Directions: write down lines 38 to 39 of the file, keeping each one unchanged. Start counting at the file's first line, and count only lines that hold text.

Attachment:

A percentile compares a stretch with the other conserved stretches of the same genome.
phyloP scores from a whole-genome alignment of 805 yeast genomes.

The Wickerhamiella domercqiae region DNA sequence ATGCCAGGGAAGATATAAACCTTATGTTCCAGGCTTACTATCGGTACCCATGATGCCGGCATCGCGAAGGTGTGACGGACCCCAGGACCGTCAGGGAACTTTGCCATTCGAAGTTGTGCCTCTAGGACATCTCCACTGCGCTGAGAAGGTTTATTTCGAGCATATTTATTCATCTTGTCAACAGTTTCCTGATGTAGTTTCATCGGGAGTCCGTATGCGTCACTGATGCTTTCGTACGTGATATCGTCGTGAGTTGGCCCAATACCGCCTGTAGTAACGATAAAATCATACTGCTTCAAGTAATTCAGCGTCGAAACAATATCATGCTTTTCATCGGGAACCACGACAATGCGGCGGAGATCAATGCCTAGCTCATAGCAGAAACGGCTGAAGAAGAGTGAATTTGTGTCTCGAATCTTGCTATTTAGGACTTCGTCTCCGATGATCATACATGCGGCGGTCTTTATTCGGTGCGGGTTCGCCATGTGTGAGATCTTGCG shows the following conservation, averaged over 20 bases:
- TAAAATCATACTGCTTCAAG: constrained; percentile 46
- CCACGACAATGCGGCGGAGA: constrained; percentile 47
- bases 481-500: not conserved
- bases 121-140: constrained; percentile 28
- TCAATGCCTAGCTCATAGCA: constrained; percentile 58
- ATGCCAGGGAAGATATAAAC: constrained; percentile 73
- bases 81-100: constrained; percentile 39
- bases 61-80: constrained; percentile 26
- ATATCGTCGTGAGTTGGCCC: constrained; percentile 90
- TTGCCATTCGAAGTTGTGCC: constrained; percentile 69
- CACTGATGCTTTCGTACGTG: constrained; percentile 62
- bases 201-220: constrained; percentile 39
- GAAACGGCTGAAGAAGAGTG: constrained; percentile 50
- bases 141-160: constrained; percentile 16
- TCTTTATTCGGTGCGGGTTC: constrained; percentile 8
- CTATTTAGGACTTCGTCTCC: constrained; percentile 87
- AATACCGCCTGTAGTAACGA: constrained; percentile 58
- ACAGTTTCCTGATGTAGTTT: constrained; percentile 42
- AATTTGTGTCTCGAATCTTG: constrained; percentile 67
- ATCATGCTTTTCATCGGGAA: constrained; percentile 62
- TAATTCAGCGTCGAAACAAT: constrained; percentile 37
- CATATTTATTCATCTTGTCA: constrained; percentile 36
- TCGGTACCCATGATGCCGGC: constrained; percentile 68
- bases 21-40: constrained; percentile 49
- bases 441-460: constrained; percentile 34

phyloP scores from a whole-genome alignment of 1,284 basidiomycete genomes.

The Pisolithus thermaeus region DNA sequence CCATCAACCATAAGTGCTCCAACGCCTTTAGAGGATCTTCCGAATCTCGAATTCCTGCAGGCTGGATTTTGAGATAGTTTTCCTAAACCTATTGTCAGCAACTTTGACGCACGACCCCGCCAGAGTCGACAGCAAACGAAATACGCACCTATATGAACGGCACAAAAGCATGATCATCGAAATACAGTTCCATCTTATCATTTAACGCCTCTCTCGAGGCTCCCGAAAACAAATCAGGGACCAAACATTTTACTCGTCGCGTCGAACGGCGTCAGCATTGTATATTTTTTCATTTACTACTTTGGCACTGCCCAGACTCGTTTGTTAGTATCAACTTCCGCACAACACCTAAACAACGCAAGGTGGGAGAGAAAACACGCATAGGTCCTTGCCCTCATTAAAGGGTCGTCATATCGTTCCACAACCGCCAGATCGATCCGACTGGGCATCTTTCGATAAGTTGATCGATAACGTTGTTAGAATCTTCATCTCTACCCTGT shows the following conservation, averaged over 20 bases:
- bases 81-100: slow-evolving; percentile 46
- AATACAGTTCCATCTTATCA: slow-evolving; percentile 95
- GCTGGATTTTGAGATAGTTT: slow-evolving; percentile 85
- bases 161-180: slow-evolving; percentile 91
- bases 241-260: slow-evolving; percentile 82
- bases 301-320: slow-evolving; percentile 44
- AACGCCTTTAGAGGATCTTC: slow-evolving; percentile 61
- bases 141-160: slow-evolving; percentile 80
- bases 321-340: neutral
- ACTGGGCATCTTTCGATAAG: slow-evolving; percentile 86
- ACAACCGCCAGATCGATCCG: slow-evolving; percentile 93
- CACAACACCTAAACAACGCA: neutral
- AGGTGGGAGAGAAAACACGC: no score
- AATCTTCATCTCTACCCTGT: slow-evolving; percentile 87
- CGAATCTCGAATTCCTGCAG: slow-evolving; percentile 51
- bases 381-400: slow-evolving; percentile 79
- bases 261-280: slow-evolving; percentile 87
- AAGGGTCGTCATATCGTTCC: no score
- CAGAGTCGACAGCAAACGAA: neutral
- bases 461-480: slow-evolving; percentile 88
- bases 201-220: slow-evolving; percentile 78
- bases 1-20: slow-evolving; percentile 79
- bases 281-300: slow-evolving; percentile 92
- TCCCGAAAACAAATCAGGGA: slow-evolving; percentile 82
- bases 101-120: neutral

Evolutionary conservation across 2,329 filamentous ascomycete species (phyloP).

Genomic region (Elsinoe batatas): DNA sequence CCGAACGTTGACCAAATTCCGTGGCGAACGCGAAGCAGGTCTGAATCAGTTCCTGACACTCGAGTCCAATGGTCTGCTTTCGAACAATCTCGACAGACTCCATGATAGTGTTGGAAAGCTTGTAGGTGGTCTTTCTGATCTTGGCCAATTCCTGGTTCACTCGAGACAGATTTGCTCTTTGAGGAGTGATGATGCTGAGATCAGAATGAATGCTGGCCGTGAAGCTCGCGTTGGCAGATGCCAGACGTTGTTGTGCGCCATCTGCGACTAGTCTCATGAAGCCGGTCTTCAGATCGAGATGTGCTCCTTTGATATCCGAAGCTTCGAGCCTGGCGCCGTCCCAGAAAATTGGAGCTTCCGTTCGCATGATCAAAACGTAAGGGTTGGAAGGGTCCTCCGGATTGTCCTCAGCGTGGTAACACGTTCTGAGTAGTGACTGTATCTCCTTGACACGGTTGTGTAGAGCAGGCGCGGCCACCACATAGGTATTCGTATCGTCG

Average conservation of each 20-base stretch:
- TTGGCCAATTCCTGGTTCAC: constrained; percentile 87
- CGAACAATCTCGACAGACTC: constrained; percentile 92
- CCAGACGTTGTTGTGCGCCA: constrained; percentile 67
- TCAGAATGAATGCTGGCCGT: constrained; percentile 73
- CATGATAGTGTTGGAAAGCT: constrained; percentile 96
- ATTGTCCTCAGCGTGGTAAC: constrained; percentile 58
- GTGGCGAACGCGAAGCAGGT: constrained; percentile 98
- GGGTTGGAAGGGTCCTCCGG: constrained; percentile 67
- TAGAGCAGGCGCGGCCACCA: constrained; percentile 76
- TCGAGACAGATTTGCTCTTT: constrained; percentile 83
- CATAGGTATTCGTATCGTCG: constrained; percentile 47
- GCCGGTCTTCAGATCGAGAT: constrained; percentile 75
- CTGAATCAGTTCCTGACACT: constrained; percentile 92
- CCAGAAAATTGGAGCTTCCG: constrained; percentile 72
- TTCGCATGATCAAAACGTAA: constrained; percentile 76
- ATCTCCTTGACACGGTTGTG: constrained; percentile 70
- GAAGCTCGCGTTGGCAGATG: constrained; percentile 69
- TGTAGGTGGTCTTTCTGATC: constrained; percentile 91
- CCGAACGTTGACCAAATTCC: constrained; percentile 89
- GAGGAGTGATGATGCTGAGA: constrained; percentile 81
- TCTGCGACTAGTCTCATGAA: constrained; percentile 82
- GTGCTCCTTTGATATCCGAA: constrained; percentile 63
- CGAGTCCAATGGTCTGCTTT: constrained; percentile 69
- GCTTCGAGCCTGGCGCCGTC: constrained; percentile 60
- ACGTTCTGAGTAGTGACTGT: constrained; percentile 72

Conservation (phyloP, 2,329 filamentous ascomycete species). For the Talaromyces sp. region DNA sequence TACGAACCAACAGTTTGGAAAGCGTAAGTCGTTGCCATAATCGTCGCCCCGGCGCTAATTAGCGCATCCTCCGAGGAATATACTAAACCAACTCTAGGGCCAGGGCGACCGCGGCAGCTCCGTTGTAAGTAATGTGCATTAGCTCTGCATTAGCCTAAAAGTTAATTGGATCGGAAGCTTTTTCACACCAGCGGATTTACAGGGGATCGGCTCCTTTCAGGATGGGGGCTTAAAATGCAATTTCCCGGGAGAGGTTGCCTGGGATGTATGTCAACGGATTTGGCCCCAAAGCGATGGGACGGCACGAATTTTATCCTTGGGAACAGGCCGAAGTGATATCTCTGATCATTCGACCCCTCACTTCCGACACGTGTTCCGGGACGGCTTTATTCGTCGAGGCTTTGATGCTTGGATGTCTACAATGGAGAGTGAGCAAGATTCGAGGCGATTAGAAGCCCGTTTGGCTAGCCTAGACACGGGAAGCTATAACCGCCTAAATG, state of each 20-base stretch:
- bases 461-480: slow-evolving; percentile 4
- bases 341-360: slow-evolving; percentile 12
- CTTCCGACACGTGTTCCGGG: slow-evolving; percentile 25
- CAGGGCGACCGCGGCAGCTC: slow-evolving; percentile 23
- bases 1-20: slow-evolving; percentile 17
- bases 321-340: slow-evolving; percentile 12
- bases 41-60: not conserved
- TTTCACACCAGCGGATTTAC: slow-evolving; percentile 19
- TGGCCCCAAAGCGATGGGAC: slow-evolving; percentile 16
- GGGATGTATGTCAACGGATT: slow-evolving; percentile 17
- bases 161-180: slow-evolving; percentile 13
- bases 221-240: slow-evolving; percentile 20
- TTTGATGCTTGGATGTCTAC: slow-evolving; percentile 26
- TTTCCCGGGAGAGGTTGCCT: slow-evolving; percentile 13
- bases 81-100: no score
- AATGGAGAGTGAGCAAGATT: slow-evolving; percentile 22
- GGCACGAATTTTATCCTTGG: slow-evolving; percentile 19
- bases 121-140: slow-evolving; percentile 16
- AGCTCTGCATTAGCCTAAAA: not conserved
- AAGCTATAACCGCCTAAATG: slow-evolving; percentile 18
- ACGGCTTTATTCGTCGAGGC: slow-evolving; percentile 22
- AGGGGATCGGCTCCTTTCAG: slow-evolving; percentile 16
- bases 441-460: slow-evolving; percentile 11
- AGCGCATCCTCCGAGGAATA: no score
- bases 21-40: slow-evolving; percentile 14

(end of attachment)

- bases 141-160: slow-evolving; percentile 80
- bases 321-340: neutral